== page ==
Photo: Lena Sjöberg


50 years since the moon landing

On 21 July 1969, the Apollo 11 spacecraft landed on the moon and Neil Armstrong took his now famous first steps onto the lunar surface.

An estimated 600 million people watched the live broadcast of the moon landing, the largest ever television audience at the time. The original footage of the landing no longer exists – it’s thought the tapes were recorded over in the 1980s by accident.

The surface of the moon experiences large swings in temperature – from 127°C in the day to as low as minus 190°C at night. It is 4.6 billion years old and it’s thought to have formed 30 to 50 million years after the solar system was formed.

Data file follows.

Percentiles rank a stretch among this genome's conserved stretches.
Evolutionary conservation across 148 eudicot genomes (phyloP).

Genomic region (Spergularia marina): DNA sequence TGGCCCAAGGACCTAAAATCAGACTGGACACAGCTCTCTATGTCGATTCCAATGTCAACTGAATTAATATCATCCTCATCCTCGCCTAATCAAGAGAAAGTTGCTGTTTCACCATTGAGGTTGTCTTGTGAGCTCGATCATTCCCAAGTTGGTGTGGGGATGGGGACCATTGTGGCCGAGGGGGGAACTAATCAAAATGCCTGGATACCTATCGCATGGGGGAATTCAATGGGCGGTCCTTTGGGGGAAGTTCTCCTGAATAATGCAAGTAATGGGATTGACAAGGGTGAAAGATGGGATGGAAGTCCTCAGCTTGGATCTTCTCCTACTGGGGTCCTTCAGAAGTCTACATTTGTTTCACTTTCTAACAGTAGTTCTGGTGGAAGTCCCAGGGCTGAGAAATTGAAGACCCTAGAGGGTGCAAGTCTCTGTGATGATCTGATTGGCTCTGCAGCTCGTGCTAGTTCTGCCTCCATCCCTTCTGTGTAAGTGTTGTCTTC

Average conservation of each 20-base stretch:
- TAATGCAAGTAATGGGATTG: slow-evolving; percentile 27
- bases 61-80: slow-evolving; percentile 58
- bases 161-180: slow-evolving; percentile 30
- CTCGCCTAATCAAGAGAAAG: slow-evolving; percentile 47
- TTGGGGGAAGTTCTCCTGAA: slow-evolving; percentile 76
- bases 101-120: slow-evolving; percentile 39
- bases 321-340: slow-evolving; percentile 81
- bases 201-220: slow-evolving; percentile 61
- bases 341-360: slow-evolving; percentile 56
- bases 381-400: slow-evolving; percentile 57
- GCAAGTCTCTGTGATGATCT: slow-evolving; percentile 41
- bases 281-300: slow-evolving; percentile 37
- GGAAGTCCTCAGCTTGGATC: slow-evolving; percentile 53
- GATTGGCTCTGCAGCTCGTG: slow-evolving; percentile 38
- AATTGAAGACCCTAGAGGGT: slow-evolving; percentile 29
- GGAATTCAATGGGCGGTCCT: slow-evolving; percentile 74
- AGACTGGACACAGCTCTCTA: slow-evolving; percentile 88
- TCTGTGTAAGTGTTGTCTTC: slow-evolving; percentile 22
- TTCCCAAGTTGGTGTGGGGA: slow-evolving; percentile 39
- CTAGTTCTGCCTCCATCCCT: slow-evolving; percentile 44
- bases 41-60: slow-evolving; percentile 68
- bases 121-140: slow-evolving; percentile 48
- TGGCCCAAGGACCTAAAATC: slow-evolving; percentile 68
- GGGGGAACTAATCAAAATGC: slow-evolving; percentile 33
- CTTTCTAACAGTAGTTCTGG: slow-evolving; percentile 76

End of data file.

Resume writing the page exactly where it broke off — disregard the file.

The moon is tidally locked to, and in synchronous rotation with, the Earth, meaning that the same side always faces us. One day on the Moon (one full rotation) lasts about four Earth weeks. The moon is, on average, 384,403km from Earth but the moon moves about 3.8cm farther away from the Earth each year.

The astronauts famously left behind a planted American flag. Less known is that they left quite a bit of rubbish, too, including moon boots and air sickness bags. The Soviets made it to the moon ten years earlier, in 1959, albeit with an unmanned spacecraft.

The famous phrase “The Eagle has landed” comes from the crew of Apollo 11, who sent that message back to Earth after successfully completing the moon landing.

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